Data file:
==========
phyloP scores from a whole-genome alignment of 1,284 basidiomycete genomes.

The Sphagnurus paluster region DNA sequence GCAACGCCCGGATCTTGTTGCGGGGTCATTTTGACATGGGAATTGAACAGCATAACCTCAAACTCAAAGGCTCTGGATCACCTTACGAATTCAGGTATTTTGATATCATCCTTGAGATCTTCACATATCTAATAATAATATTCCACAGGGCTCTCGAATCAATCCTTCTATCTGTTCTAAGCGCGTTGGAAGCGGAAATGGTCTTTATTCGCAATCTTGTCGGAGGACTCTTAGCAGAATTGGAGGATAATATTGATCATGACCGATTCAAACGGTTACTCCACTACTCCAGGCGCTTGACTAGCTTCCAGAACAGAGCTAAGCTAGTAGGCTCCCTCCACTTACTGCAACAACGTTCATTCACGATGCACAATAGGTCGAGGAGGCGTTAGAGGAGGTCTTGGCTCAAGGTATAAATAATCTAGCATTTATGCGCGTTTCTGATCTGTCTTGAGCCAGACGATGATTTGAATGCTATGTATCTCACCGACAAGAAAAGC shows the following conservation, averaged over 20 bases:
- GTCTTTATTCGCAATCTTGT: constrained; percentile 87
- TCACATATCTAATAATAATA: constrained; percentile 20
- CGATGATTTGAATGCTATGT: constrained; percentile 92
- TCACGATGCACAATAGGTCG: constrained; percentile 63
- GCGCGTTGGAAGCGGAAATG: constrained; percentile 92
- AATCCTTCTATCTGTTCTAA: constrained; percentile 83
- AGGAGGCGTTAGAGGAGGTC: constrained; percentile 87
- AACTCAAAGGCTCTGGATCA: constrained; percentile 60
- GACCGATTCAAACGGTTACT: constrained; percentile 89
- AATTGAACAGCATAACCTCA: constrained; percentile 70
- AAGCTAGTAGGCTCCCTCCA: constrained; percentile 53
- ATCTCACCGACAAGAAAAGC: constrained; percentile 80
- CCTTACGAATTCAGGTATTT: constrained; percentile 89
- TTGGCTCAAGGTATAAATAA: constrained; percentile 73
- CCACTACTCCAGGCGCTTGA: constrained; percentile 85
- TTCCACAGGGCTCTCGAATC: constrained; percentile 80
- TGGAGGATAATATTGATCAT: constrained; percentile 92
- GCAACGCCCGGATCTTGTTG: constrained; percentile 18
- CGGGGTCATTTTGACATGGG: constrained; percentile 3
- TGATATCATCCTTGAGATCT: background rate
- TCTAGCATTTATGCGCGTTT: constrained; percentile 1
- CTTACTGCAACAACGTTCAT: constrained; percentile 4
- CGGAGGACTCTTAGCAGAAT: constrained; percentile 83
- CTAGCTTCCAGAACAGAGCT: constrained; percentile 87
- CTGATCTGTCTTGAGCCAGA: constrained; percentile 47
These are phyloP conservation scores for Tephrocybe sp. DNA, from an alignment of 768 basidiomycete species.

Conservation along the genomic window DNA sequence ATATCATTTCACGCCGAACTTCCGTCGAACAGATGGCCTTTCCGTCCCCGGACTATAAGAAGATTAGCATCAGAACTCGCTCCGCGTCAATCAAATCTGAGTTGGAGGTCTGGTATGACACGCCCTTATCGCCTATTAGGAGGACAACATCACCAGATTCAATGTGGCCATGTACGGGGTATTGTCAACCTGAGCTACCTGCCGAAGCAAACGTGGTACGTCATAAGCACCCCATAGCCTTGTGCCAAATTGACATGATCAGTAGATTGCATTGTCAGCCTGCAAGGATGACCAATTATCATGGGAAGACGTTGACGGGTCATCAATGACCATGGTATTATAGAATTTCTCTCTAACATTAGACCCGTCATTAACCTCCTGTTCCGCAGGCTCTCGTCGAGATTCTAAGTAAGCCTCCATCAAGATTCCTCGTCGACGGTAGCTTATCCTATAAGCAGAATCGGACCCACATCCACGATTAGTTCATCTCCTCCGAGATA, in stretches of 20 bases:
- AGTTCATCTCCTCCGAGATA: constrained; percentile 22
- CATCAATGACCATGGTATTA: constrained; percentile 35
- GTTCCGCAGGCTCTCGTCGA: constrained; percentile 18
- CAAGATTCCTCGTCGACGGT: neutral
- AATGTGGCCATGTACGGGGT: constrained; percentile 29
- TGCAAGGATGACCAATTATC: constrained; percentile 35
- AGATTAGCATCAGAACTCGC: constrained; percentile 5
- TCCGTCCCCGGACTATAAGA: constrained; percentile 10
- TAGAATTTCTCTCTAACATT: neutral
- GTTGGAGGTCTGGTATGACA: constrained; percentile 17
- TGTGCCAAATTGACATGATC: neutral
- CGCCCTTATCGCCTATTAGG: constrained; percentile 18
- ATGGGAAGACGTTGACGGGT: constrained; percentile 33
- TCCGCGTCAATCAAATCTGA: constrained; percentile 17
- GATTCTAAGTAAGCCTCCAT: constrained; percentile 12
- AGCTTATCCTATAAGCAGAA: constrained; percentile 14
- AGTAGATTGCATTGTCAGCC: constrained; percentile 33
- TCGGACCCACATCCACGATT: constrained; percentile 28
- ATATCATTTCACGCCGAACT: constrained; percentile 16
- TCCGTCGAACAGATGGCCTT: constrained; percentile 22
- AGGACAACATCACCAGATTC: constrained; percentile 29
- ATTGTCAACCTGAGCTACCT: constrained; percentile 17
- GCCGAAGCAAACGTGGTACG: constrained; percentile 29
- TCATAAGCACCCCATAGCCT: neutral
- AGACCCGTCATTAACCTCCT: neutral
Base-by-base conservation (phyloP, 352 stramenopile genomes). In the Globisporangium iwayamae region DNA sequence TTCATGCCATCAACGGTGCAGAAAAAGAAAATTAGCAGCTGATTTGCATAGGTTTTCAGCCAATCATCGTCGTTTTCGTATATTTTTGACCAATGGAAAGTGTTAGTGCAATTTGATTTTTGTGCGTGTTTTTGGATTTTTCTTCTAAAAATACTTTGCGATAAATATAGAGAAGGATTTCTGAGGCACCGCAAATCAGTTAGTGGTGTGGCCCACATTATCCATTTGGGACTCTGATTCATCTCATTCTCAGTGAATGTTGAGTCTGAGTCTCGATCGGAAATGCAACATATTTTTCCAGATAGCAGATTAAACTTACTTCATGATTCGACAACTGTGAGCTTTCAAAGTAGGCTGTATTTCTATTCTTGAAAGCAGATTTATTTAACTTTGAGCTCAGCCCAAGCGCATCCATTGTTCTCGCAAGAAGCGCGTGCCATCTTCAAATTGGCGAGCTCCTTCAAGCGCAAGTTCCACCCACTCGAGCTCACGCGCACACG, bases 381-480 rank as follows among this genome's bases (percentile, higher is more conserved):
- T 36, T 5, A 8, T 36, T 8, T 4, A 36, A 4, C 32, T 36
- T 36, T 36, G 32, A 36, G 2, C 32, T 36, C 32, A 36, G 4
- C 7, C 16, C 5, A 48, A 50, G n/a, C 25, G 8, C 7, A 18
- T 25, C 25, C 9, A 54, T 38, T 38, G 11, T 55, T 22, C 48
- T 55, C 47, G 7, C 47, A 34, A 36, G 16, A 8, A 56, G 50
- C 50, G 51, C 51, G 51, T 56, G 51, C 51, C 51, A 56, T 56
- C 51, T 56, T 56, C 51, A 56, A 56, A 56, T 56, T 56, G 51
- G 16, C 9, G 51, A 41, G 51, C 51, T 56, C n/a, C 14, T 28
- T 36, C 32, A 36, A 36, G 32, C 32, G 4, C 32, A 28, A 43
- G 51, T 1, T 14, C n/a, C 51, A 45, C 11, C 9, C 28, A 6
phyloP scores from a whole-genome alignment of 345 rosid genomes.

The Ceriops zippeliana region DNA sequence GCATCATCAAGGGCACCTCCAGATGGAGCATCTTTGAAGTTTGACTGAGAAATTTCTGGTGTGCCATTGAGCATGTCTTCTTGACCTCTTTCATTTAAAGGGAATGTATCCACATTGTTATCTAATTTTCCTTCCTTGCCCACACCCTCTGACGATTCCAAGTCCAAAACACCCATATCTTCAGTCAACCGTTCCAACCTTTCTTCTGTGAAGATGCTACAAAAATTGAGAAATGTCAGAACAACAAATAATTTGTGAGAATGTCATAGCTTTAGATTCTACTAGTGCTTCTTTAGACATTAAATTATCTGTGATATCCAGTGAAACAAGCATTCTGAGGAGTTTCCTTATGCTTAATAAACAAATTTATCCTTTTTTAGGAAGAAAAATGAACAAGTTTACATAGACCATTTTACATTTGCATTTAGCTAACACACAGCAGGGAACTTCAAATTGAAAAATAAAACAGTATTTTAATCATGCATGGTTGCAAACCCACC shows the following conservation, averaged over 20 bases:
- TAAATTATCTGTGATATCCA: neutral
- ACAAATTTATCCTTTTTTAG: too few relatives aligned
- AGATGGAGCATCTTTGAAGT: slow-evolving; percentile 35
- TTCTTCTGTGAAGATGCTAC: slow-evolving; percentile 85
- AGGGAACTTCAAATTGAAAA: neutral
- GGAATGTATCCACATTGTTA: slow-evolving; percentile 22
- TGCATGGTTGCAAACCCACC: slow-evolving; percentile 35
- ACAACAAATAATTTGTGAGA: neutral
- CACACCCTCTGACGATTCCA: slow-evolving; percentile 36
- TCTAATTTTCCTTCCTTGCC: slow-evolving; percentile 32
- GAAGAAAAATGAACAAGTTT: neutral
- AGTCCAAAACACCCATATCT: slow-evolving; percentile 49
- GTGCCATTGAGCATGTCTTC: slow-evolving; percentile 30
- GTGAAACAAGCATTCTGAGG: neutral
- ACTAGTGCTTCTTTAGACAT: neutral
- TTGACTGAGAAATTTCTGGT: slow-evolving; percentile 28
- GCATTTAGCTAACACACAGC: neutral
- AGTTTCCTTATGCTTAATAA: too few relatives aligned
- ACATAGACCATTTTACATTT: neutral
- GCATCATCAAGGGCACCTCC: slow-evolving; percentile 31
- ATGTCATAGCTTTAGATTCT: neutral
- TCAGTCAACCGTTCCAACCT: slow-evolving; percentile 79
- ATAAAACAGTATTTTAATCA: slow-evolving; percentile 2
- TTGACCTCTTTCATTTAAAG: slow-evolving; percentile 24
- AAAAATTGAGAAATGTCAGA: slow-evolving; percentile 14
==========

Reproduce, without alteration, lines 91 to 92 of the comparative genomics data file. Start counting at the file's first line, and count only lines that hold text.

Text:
- TTGACCTCTTTCATTTAAAG: slow-evolving; percentile 24
- AAAAATTGAGAAATGTCAGA: slow-evolving; percentile 14